Types of tourism
Medical tourism refers to the practice traveling from your home country (typically a greater developed country) to a lesser developed nation for medical care that is provided at a lower price. This is a fast-growing industry in India because of India’s lower prices for key health care treatments (prices are typically up to 30 percent lower in India compared to the United States and the United Kingdom).
India’s medical tourism industry is estimated to increase to around US$20 billion over the next few years, and India has promoted it by way of providing tourists with personal healthcare services. It is projected that the total marketplace for medical tourism will reach US$2 billion by 2015, and this sector is expected to grow at an estimated rate of 30 percent annually until 2015.
An estimated 150,000 foreign tourists travel to India for low-priced healthcare procedures each year.
Rural India has much to present to humanity as a historic civilization rich in arts, crafts and culture. Thousands of overseas tourists visit rural areas in Rajasthan, Gujarat and south India every year. Exports of local handicraft have boomed as a result, with exports from Rajasthan reaching nearly US$1 million in 2009. India’s handicrafts exports jumped 17.5 percent year-on-year between 2011 and 2012 to US$2.7 billion.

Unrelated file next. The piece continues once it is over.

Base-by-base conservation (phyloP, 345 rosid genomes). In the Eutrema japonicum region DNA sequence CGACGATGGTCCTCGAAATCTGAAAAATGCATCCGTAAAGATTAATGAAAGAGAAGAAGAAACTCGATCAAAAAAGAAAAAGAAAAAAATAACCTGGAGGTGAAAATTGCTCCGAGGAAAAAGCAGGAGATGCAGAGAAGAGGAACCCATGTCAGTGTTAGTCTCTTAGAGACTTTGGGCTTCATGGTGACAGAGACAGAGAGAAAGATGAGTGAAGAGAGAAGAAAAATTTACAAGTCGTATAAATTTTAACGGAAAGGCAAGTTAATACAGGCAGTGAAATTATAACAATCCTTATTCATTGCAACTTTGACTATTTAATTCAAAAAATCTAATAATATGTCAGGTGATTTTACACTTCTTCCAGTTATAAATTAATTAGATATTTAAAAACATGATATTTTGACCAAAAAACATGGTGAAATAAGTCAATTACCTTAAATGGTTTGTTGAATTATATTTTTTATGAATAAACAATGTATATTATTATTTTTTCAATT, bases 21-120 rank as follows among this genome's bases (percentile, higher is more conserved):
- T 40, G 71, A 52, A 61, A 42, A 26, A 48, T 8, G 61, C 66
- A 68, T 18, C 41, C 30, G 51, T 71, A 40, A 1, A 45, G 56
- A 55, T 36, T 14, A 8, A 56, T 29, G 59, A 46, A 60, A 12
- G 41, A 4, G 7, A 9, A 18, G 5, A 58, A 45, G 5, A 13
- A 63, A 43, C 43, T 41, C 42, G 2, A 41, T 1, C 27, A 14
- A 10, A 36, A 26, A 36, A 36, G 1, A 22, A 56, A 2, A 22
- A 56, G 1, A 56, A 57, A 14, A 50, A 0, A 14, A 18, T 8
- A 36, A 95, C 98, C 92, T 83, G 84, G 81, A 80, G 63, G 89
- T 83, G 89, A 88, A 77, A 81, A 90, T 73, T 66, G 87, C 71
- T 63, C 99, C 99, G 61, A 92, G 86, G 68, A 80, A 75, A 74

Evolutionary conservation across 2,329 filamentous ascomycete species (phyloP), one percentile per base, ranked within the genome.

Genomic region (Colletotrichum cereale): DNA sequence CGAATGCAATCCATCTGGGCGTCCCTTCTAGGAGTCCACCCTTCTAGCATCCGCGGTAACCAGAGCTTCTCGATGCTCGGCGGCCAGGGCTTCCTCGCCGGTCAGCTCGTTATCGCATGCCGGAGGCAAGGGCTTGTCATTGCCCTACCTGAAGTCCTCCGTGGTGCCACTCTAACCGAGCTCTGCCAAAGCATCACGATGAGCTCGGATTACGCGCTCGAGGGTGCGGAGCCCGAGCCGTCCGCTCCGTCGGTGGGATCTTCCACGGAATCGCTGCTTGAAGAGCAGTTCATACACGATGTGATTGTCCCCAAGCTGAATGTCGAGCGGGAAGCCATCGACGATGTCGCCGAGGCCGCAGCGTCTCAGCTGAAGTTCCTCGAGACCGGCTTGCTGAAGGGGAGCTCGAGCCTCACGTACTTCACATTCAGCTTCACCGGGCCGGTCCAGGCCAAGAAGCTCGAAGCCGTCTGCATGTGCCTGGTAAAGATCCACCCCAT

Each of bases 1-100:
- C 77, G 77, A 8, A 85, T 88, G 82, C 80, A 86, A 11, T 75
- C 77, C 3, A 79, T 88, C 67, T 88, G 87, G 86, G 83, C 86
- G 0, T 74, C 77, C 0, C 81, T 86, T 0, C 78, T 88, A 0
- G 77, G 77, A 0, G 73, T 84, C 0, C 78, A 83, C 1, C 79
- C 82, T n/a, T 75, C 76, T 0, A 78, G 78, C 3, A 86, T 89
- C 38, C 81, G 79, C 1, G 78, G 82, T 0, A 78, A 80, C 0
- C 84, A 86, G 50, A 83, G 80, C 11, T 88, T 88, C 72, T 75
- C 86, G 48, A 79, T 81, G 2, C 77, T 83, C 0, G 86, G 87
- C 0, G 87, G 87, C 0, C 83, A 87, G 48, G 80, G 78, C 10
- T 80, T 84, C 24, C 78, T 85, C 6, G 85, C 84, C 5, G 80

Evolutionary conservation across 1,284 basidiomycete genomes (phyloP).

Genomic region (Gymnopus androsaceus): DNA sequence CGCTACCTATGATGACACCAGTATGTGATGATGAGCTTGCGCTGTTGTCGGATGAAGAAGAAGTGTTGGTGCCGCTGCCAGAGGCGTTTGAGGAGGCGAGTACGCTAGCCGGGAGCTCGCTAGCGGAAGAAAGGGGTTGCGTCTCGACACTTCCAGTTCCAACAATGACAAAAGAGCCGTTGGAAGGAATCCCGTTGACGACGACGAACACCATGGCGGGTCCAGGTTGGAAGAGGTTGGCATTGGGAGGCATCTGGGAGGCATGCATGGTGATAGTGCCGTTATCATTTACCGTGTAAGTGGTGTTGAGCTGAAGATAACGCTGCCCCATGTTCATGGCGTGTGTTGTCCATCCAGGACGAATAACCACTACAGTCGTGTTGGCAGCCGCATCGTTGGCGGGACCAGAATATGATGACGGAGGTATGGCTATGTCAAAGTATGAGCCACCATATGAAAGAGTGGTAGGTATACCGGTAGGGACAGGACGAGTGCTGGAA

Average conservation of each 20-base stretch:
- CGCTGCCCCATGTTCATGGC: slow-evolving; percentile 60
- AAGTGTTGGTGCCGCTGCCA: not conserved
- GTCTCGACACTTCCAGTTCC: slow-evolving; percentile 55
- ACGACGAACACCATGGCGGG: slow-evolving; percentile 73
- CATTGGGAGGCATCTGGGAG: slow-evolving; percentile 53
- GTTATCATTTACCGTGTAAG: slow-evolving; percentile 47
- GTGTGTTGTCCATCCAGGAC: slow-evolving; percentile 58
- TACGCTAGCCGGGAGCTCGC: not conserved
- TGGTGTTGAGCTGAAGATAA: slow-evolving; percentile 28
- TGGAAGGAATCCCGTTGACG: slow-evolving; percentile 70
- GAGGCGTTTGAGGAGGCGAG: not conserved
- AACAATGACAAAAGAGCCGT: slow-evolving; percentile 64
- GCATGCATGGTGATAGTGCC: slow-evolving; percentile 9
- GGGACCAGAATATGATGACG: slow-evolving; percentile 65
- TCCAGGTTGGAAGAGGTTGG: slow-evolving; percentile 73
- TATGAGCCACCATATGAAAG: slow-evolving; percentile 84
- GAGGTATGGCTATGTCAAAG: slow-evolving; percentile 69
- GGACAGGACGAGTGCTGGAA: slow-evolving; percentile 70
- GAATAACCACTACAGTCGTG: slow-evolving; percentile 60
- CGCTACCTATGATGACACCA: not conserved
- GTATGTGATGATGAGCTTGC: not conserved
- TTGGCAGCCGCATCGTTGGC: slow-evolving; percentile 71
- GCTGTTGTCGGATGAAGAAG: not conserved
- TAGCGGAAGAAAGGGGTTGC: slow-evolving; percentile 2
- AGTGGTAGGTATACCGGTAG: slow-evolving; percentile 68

In addition, the union tourism ministry and the United Nations Development Programme (UNDP) have launched tourism projects for the development of rural tourism in India. The UNDP plans to donate US$2.5 million to the project in addition to assisting with capacity building and increasing participation from NGOs, local communities and artisans.
This sector of tourism has seen increased attention thanks to India’s vastly different geography and climate. Either on land, in water or in the air, you can enjoy whatever form of adventure you may desire. India’s hilly regions present many opportunities for mountaineering, rock climbing, trekking, skiing, skating, mountain biking and safaris, and the rivers that flow from these mountains are ideal for river rafting, canoeing and kayaking.